‘Not funny, Percy. Not funny at all.’
The old lady in the middle took out a huge pair of scissors – gold and silver, long-bladed, like shears. I heard Grover catch his breath.
‘We’re getting on the bus,’ he told me. ‘Come on.’
‘What?’ I said. ‘It’s a thousand degrees in there.’
‘Come on!’ He prised open the door and climbed inside, but I stayed back.
Across the road, the old ladies were still watching me. The middle one cut the yarn, and I swear I could hear that snip across four lanes of traffic. Her two friends balled up the electric-blue socks, leaving me wondering who they could possibly be for – Sasquatch or Godzilla.
At the rear of the bus, the driver wrenched a big chunk of smoking metal out of the engine compartment. The bus shuddered, and the engine roared back to life.
The passengers cheered.
‘Darn right!’ yelled the driver. He slapped the bus with his hat. ‘Everybody back on board!’
Once we got going. I started feeling feverish, as if I’d caught the flu.
Grover didn’t look much better. He was shivering and his teeth were chattering.
‘What are you not telling me?’
He dabbed his forehead with his shirt sleeve. ‘Percy, what did you see back at the fruit stand?’
‘You mean the old ladies? What is it about them, man? They’re not like… Mrs Dodds, are they?’
His expression was hard to read, but I got the feeling that the fruit-stand ladies were something much, much worse than Mrs Dodds. He said, ‘Just tell me what you saw.’
‘The middle one took out her scissors, and she cut the yarn.’
He closed his eyes and made a gesture with his fingers that might’ve been crossing himself, but it wasn’t. It was something else, something almost – older.
He said, ‘You saw her snip the cord.’
‘Yeah. So?’ But even as I said it, I knew it was a big deal.
‘This is not happening,’ Grover mumbled. He started chewing at his thumb. ‘I don’t want this to be like the last time.’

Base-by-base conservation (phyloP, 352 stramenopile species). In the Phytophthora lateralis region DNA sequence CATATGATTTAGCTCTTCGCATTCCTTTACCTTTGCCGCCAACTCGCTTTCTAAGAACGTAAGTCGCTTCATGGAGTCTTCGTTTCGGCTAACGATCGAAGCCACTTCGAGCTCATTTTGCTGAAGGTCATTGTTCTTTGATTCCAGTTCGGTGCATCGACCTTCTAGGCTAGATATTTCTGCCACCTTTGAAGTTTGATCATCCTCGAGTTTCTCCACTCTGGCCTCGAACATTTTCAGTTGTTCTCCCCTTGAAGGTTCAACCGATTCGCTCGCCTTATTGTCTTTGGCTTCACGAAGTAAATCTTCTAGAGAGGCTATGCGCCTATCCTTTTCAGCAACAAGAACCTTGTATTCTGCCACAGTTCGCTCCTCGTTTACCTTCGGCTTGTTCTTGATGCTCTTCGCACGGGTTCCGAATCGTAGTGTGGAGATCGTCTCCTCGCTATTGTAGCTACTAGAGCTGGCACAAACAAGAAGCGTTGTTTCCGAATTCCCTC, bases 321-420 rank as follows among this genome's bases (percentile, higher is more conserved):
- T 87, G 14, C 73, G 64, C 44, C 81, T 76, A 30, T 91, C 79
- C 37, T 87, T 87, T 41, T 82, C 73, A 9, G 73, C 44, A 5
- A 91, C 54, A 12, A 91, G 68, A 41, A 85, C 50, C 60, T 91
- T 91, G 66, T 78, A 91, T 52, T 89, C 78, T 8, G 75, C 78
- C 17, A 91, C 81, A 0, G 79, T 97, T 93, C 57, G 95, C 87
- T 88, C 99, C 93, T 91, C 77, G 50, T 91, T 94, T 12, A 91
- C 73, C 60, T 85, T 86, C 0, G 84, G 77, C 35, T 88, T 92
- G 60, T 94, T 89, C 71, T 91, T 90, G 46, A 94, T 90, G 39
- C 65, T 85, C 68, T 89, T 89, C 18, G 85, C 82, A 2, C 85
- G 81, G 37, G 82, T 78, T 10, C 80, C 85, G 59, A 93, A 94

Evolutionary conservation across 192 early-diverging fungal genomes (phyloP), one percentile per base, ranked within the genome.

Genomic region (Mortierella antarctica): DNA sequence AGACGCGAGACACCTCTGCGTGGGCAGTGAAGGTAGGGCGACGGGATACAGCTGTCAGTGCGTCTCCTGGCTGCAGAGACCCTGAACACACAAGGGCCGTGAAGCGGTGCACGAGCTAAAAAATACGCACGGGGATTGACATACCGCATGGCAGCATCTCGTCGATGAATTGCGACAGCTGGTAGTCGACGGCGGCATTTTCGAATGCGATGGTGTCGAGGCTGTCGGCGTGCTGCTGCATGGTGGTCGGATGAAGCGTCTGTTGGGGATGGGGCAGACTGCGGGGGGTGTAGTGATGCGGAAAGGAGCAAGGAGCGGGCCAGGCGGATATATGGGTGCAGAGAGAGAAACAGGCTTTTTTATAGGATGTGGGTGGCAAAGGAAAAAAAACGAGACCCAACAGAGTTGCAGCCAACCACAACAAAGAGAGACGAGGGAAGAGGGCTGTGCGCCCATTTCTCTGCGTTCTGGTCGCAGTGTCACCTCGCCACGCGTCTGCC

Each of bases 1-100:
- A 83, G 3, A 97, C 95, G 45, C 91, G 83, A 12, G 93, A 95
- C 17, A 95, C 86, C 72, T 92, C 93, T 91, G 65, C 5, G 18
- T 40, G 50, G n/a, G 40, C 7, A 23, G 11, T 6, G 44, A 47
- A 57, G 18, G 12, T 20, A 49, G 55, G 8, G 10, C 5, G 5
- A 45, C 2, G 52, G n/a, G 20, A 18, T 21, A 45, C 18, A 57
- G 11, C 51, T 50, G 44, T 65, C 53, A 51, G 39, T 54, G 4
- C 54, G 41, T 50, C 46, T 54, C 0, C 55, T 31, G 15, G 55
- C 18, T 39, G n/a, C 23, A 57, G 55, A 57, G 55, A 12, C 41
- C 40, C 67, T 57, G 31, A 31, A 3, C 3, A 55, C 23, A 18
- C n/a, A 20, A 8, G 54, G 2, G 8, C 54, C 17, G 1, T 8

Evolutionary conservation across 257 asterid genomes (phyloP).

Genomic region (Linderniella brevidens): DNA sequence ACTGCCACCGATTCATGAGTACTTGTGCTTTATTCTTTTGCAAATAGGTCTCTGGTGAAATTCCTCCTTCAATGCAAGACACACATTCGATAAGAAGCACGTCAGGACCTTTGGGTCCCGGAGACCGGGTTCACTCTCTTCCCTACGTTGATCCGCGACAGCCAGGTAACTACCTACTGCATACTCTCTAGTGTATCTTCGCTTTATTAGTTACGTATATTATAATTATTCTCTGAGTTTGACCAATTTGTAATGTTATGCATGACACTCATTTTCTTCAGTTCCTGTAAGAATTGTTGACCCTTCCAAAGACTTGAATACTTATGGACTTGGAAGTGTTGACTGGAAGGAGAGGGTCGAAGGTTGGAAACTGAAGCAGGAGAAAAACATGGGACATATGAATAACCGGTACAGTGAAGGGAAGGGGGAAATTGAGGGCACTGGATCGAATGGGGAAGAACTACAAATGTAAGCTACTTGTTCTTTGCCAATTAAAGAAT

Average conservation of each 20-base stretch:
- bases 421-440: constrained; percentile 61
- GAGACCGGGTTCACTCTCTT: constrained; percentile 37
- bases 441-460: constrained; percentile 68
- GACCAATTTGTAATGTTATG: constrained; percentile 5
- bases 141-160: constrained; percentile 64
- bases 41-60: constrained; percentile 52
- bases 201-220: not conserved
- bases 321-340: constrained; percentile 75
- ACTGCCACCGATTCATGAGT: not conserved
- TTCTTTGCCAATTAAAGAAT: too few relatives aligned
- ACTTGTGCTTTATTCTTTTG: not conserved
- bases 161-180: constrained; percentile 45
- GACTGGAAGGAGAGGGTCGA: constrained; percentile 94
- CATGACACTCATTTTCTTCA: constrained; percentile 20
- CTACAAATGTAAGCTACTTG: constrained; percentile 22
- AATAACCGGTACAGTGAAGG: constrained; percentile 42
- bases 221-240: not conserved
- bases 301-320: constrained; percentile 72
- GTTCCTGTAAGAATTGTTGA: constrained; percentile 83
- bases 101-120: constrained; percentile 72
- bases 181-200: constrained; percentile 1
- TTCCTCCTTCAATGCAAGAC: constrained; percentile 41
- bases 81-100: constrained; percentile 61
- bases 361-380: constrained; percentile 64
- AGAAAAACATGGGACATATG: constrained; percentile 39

‘What last time?’
‘Always sixth grade. They never get past sixth.’
‘Grover,’ I said, because he was really starting to scare me. ‘What are you talking about?’
‘Let me walk you home from the bus station. Promise me.’
This seemed like a strange request to me, but I promised he could.
‘Is this like a superstition or something?’ I asked.
‘Grover – that snipping of the yarn. Does that mean somebody is going to die?’
He looked at me mournfully, like he was already picking the kind of flowers I’d like best on my coffin.
3 Grover Unexpectedly Loses His Trousers
Confession time: I ditched Grover as soon as we got to the bus terminal.
I know, I know. It was rude. But Grover was freaking me out, looking at me like I was a dead man, muttering, ‘Why does this always happen?’ and, ‘Why does it always have to be sixth grade?’
Whenever he got upset, Grover’s bladder acted up, so I wasn’t surprised when, as soon as we got off the bus, he made me promise to wait for him, then made a beeline for the restroom. Instead of waiting, I got my suitcase, slipped outside, and caught the first taxi uptown.
‘East One Hundred and Fourth and First Avenue,’ I told the driver.
A word about my mother, before you meet her.
Her name is Sally Jackson and she’s the best person in the world, which just proves my theory that the best people have the rottenest luck. Her own parents died in a plane crash when she was five, and she was raised by an uncle who didn’t care much about her. She wanted to be a novelist, so she spent high school working to save enough money for a college with a good creative-writing programme. Then her uncle got cancer, and she had to quit school in her senior year to take care of him. After he died, she was left with no money, no family and no diploma.
The only good break she ever got was meeting my dad.
I don’t have any memories of him, just this sort of warm glow, maybe the barest trace of his smile. My mom doesn’t like to talk about him because it makes her sad. She has no pictures.
See, they weren’t married. She told me he was rich and important, and their relationship was a secret. Then one day, he set sail across the Atlantic on some important journey, and he never came back.
Lost at sea, my mom told me. Not dead. Lost at sea.
She worked odd jobs, took night classes to get her high school diploma, and raised me on her own. She never complained or got mad. Not even once. But I knew I wasn’t an easy kid.
Finally, she married Gabe Ugliano, who was nice the first thirty seconds we knew him, then showed his true colours as a world-class jerk. When I was young, I nicknamed him Smelly Gabe. I’m sorry, but it’s the truth. The guy reeked like mouldy garlic pizza wrapped in gym shorts.